PARAMEDIC Matt Pearce has had his fair share of heart-stopping moments in his 18-year long career.
Shocktober is a month dedicated to the education around cardiac arrest when a heart literally stops.
Mr Pearce said that survival rates for cardiac arrest drop by 10 per cent every minute before CPR is started, and the public could help improve survival by being trained in CPR and first aid.
"Everyday 18 Victorians will have a cardiac arrest, meaning their heart has stopped," he said.
"The survival rate of that is one in 10, and 76 per cent of those happen in the home, not in a hospital.
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"It's important to be able to have people who are confident and trained to conduct CPR and also use AEDs."
Other than performing CPR or utilising an AED, automated devices are used during a cardiac arrest to shock the patient's heart into normal function.
Members of the community can become a part of GoodSAM.
A life-saving smartphone app connects Victorians in cardiac arrest with community members who are willing to start CPR in the critical minutes before paramedics arrive.
Since the development and launch of the app in 2018, 50 lives in Victoria alone have been saved thanks to people who have signed on to be a GoodSAM.
Mr Pearce explained that GoodSAM is location-based and voluntary and has even used it himself when off-duty to help save lives.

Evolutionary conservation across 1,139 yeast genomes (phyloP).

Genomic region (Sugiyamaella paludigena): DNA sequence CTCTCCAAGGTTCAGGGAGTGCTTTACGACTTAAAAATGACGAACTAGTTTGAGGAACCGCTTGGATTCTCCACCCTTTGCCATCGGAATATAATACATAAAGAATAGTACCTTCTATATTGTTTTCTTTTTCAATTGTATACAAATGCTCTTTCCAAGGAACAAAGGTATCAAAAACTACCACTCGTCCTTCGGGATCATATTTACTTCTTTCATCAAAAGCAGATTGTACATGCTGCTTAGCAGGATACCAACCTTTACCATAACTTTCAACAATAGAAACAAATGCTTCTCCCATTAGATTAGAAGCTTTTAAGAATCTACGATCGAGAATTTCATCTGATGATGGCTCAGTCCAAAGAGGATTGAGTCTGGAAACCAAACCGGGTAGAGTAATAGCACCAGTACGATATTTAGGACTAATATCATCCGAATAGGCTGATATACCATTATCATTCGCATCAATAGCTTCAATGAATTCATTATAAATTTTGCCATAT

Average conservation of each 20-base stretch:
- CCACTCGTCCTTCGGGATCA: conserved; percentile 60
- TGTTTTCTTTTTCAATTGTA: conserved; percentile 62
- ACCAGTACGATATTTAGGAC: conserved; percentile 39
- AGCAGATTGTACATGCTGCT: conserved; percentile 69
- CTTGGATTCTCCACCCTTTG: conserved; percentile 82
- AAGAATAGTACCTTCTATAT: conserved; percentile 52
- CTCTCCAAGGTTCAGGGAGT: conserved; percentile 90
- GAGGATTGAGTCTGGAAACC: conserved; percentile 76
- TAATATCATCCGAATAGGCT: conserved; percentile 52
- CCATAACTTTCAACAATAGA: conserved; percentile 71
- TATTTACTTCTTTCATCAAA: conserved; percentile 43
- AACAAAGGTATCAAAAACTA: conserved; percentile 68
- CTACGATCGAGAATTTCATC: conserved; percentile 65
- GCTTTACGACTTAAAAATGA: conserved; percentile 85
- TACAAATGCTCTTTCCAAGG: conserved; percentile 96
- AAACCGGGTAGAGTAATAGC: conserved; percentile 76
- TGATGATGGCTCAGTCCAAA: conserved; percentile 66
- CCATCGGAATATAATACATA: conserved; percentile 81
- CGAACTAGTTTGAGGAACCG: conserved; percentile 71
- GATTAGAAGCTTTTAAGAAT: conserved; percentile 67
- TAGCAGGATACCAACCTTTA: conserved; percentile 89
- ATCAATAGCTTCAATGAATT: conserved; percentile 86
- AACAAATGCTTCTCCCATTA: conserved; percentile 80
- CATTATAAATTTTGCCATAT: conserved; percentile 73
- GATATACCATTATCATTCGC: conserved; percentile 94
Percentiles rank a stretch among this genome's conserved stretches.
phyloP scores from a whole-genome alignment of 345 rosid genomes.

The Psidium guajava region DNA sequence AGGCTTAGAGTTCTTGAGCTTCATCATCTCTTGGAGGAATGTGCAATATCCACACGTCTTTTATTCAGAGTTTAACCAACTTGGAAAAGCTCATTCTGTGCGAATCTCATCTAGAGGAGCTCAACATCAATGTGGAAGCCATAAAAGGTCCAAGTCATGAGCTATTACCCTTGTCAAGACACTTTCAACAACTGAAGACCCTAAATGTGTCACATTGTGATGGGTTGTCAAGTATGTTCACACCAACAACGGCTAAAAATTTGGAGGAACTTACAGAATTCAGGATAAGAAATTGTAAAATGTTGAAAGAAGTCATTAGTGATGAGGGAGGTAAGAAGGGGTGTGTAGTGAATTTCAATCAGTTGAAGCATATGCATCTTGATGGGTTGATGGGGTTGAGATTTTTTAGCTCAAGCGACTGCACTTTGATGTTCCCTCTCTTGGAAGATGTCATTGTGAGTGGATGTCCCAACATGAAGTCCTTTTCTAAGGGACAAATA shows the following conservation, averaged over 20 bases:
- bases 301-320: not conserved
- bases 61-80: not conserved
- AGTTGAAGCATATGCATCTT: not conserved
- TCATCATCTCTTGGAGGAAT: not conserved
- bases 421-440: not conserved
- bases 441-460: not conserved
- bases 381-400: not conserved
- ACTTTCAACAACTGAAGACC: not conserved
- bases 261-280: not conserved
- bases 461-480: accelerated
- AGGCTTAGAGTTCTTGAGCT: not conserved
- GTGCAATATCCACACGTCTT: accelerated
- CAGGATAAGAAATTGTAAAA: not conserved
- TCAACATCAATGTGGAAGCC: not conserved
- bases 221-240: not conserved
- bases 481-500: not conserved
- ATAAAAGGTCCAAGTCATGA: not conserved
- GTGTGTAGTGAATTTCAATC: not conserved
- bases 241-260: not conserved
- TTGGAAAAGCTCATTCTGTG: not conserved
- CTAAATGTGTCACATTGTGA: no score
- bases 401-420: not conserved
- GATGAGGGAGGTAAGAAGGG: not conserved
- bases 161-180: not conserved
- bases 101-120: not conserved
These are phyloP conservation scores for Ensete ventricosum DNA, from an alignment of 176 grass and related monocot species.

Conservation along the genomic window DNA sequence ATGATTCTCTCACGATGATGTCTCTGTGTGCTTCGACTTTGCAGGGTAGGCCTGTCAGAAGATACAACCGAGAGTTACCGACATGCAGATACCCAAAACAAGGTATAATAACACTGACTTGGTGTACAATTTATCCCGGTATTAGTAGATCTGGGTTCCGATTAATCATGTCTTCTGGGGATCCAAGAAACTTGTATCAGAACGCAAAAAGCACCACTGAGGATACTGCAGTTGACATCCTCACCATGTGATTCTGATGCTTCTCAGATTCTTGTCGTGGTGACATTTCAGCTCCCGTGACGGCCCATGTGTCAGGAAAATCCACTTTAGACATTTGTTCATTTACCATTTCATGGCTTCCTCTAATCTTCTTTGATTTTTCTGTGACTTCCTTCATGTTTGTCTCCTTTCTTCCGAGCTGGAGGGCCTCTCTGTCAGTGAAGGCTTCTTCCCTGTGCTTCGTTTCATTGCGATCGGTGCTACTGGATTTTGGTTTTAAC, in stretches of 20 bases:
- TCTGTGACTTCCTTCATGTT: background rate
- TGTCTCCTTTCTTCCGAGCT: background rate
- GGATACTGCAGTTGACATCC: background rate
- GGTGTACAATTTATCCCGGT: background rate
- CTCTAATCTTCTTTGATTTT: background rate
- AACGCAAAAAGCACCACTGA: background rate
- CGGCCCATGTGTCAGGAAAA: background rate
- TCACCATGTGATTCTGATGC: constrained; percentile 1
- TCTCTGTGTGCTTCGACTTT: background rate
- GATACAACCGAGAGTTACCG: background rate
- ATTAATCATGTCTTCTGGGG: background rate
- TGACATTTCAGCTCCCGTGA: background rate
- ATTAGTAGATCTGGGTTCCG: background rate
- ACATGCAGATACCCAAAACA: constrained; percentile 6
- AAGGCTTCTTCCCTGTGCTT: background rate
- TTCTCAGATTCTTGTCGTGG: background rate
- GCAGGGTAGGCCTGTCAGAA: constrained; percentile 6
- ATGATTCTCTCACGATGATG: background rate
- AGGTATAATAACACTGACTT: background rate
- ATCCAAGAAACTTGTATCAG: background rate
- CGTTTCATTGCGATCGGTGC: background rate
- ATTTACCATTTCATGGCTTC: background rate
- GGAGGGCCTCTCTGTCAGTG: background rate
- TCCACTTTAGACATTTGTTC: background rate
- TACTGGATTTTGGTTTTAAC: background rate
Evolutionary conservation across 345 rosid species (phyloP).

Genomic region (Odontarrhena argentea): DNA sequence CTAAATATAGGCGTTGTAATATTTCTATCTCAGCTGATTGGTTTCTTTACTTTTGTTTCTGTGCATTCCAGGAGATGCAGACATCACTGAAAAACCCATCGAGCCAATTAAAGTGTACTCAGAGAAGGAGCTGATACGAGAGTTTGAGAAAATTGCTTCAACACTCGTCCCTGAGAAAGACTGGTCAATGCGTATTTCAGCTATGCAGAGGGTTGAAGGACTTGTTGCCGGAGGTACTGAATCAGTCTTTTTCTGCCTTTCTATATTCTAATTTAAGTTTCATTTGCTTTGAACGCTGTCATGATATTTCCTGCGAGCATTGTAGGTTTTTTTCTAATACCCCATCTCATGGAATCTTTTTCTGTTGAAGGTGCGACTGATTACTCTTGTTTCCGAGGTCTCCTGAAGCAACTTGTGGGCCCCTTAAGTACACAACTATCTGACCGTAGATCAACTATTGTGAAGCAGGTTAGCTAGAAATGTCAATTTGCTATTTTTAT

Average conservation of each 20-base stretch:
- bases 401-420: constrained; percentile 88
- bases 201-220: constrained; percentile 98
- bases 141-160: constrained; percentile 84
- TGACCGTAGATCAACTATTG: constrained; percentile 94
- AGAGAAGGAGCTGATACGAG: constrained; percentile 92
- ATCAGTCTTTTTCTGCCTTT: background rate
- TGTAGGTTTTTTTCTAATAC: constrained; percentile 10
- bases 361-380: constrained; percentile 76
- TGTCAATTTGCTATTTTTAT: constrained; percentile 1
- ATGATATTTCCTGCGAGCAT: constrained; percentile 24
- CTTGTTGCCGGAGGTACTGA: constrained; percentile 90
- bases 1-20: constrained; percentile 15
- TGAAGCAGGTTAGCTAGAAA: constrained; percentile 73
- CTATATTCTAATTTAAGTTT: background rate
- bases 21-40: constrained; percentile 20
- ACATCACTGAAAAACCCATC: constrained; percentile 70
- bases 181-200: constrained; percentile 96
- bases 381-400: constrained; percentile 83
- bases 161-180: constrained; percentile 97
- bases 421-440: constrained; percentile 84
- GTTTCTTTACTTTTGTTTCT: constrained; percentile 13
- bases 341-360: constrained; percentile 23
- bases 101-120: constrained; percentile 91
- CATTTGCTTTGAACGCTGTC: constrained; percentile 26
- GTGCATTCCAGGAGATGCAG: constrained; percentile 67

"It's fantastic, as long as there are people willing to join it, it works very well," he said.
"People are able to assist in the vital minutes before an ambulance arrives."
One GoodSAM member is Murtoa's Riley Keel.
After a dramatic rescue in 2017 before the app, Mr Keel has continued his first aid and CRP skills.
At 17-years-old just two weeks after his first aid training, Mr Keel was out during his lunchtime and saw a man slumped over.
"It was out of the blue," he said.
"It was pretty scary, it helped that I had just done my first aid training."
Mr Keel said Mr Pearce spoke to him and encouraged him to be a part of the GoodSAM.
Mr Keel kept up with his first aid training either through his work at GrainCorp or through the CFA and said it's worthwhile for anyone to get trained.
"It's once of the easiest courses," he said.
"You might never use it or like me, you might use it two weeks later."
For information about the GoodSAM app and how to sign up, visit heartrestarter.com.au.
To learn how to do CPR and use an AED (defib), visit ambulance.vic.gov.au.
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